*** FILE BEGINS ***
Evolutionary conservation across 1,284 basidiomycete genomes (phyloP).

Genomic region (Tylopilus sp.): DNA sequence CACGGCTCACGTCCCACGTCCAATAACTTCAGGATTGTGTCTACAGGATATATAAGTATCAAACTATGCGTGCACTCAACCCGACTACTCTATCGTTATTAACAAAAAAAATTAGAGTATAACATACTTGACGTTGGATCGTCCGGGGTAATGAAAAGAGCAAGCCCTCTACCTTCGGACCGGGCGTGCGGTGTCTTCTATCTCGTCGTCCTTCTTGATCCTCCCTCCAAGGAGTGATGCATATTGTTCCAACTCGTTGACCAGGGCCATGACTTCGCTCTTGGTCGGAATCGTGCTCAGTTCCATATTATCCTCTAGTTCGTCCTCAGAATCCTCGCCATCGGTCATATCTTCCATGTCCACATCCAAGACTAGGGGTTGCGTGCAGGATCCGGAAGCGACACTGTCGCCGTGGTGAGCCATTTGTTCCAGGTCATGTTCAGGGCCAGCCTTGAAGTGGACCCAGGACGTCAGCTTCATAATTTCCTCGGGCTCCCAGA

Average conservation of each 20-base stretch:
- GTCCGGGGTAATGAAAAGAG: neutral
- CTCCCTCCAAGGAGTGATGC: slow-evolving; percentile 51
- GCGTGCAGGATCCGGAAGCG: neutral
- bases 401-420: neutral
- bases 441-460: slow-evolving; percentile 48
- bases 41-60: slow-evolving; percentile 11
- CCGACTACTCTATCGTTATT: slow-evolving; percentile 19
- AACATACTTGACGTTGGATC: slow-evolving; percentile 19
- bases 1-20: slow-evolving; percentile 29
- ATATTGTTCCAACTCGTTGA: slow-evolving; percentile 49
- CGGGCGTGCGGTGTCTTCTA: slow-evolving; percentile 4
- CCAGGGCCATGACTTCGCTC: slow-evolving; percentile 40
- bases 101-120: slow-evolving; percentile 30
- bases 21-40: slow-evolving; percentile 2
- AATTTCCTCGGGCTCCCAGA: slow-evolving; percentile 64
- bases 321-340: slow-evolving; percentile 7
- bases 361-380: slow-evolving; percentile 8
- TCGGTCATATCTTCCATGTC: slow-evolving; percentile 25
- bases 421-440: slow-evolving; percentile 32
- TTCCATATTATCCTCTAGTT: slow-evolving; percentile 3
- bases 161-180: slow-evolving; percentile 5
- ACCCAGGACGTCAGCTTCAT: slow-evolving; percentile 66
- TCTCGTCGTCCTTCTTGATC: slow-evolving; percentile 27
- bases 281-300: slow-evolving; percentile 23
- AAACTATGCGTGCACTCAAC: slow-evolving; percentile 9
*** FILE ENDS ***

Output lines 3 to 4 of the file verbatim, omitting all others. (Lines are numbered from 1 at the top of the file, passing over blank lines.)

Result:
Average conservation of each 20-base stretch:
- GTCCGGGGTAATGAAAAGAG: neutral